Sharing the faith in the River Wards

In­ter­faith gath­er­ings aim to bring to­geth­er com­munity mem­bers of dif­fer­ent re­li­gions to see bey­ond ste­reo­types.

From the Qur­an to the Bible: Res­id­ents listen as Sayy­id Atiq Ebady, Rev. Shawn Hyska and Rev. Noah Help­er talk about faith from vari­ous re­li­gious stand­points at Fri­day’s in­ter­faith gath­er­ing. MARY ELIZA­BETH SUL­LI­VAN / STAR PHOTO

By Melissa Komar

Dif­fer­ences in re­li­gion and faith brought a group of people to­geth­er at the Im­am Mahdi Cen­ter on a bit­ter cold Fri­day even­ing to share a meal.

Sayy­id Atiq Ebady, the lead­er of the IMC, star­ted in­ter­faith gath­er­ings a few months ago.

The third event held last Fri­day fo­cused on the top­ic “The Role of Reas­on­ing in Faith.”

People of all faiths are in­vited to the gath­er­ings to have a dona­tion-based din­ner and dis­cuss vari­ous top­ics that the faith lead­ers find rel­ev­ant.

The event serves as an or­gan­ized “ex­change of know­ledge” in­clud­ing sim­il­ar and dif­fer­ent con­cepts and be­liefs amongst re­li­gions.

“We’ve seen that there’s a need for it,” Ebady ex­plained. “In a so­ci­ety like Amer­ica, which is beau­ti­ful that all dif­fer­ent faiths are able to co­ex­ist, even though we co­ex­ist, we still might have mis­con­cep­tions about one an­oth­er.”

Ebady stressed that it is not just Is­lam that is be­ing mis­rep­res­en­ted or un­der­stood, but all re­li­gions.

“Even out­side of the cur­rent cli­mate of our coun­try, these events are needed as a way neigh­bors can come to­geth­er. Es­pe­cially with our cur­rent cli­mate of our coun­try, where groups are pit­ted against one an­oth­er, mostly due to lack of know­ledge,” ad­ded Rev. Shawn Hyska, pas-tor at First Pres-by-teri-an Church in Kens-ing-ton. “As­sump­tions are made be­cause of either how they look, or what they be­lieve.”

“There are lots of ele­phants in the room that people don’t know about,” Ebady con­tin­ued. “If we were edu­cated about each oth­er, not only would we see how sim­il­ar we are, but there are either a lot of awk­ward situ­ations or undo bad situ­ations that could be aver­ted if we were edu­cated about each oth­er.”

At­tendees are free to ask ques­tions to the faith lead­ers on the pan­el and each oth­er, so that they can have a fur­ther un­der­stand­ing. The or­gan­izers just ask that ques­tions or de­bates be “con­duc­ted with ci­vil­ity and cour­tesy.”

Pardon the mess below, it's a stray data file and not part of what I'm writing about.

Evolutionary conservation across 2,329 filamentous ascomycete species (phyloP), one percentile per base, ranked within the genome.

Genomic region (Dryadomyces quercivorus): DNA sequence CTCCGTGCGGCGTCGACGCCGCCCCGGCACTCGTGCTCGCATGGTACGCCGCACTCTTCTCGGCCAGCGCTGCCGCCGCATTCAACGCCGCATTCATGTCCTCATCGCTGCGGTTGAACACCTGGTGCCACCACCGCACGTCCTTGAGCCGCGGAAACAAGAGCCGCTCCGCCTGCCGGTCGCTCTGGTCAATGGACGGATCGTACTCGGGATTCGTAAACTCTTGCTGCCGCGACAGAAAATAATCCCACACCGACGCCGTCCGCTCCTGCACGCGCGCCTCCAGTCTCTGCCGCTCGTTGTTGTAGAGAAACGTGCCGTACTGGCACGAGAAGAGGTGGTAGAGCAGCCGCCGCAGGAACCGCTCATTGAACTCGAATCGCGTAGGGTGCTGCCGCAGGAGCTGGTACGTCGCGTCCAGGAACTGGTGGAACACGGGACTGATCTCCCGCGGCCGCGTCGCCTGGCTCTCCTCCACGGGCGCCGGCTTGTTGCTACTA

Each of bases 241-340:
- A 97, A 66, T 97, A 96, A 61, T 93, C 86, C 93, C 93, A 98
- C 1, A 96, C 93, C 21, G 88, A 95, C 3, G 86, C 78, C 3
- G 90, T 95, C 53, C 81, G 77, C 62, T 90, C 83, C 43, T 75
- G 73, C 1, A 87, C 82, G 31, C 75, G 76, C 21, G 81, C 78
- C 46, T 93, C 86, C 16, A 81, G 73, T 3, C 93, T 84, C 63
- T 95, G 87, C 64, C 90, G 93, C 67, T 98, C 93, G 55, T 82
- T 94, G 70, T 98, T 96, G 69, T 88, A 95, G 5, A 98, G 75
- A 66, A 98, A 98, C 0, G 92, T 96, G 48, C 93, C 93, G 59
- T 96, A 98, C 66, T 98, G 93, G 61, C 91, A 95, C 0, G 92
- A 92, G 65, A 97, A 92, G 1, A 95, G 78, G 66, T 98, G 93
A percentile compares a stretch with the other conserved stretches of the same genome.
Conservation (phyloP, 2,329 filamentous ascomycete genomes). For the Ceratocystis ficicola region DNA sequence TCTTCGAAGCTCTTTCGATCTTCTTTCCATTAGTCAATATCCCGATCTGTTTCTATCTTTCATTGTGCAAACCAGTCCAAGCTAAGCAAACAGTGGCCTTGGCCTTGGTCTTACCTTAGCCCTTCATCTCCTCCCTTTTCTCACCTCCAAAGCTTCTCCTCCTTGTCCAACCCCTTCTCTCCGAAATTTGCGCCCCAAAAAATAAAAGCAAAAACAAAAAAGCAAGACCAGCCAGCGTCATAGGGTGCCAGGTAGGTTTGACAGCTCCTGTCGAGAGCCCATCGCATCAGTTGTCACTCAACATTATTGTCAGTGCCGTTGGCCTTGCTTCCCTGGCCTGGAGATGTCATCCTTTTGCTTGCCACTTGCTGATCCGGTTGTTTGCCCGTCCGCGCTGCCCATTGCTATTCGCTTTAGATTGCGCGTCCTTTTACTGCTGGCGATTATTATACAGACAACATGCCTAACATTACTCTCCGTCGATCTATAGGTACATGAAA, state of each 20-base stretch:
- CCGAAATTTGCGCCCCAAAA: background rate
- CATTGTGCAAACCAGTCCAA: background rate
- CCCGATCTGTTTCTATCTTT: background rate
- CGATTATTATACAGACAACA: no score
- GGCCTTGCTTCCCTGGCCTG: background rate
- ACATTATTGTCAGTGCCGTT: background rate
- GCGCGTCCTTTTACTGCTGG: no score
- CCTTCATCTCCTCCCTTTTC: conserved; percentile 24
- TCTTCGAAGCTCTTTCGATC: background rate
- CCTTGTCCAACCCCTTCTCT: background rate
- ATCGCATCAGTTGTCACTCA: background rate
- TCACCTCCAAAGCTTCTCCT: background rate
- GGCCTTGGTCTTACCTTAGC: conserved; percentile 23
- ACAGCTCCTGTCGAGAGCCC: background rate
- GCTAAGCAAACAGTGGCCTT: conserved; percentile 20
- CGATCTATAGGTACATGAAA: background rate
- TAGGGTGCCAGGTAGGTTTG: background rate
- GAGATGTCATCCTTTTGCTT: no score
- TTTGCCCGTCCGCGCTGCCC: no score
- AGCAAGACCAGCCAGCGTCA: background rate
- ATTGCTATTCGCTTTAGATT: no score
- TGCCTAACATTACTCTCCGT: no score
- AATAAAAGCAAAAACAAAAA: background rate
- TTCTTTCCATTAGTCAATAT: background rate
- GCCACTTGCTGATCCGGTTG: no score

Pre­vi­ous events have had up­wards of 50 people, com­ing from Phil­adelphia and New Jer­sey, to at­tend the dis­cus­sion, which be­gin around 7 p.m. every Fri­day night at the old church in Kens­ing­ton. The dis­cus­sions last for as long as at­tendees would like them to. At the last event, the group dis­cussed un­til close to 10 p.m.

“After Don­ald Trump’s elec­tion, some of the loc­al pas­tors and neigh­bors came and reached out to us and we’ve had some events with them,” Ebady said.

Ebady also reached out to loc­al churches to en­cour­age in­volve­ment with the in­ter­faith gath­er­ings.

Ac­cord­ing to Ebady, so far, the loc­al com­munity has been re­cept­ive and in­ter­ested in get­ting in­volved.

The third gath­er­ing fea­tured read­ings from the Qur­an and the Bible, and Hyska and Rev. Noah Hepler, pas-tor at the Evan-gel-ic-al Luth­er-an Church of the Atone-ment par­ti­cip­ated as pan­el­ists and led the dis­cus­sion with Ebady.

Dis­cus­sion top­ics ranged from the evol­u­tion story, to sci­ence versus re­li­gion, and to the defin­i­tion of “faith” in both Is­lam and Chris­tian­ity.

“In our cur­rent times where people are di­vided based on ideo­logy, polit­ics, and of course re­li­gion, this is a great op­por­tun­ity for people to gath­er to listen to each oth­er and learn,” Hyska said.

Both Hyska and Ebady stressed that these gath­er­ings are not meant to “con­vert” any­one, but in­stead they are hop­ing people will want to just learn and listen to each oth­er.

“It’s a way to just un­der­stand our broth­ers and sis­ters, and what they be­lieve and why they be­lieve it,” Hyska said.

The faith lead­ers also brain­stormed 15 to 20 top­ics they will in­tro­duce at later gath­er­ings.

“The top­ics that we choose are de­signed to be an is­sue that is com­mon to both re­li­gions, and is fun­da­ment­al to both re­li­gions, and is rel­ev­ant to the audi­ence,” Ebady said.

A pre­vi­ous dis­cus­sion top­ic fo­cused on the re­la­tion­ship between man and God. Both Is­lam and Chris­tian­ity teach about what this re­la­tion­ship should look like, and al­though there are dif­fer­ences, Ebady and the group real­ized that the teach­ings between the re­li­gions are strik­ingly sim­il­ar.

“Our goal is to give faith lead­ers a space to teach, to openly ex­plain their re­li­gion,” Ebady said.

When it comes to dis­cus­sion top­ics, the group plans to keep everything as fun­da­ment­al and ba­sic as pos­sible. Ebady has found that a ma­jor­ity of the things that people don’t un­der­stand are the most ba­sic ele­ments.

“We just want to spread true in­form­a­tion,” he said.

For more in­form­a­tion about the In­ter­faith gath­er­ings, com­munity mem­bers are en­cour­aged to vis­it the “IMC Philly” Face­book page.

You can reach Melissa Komar at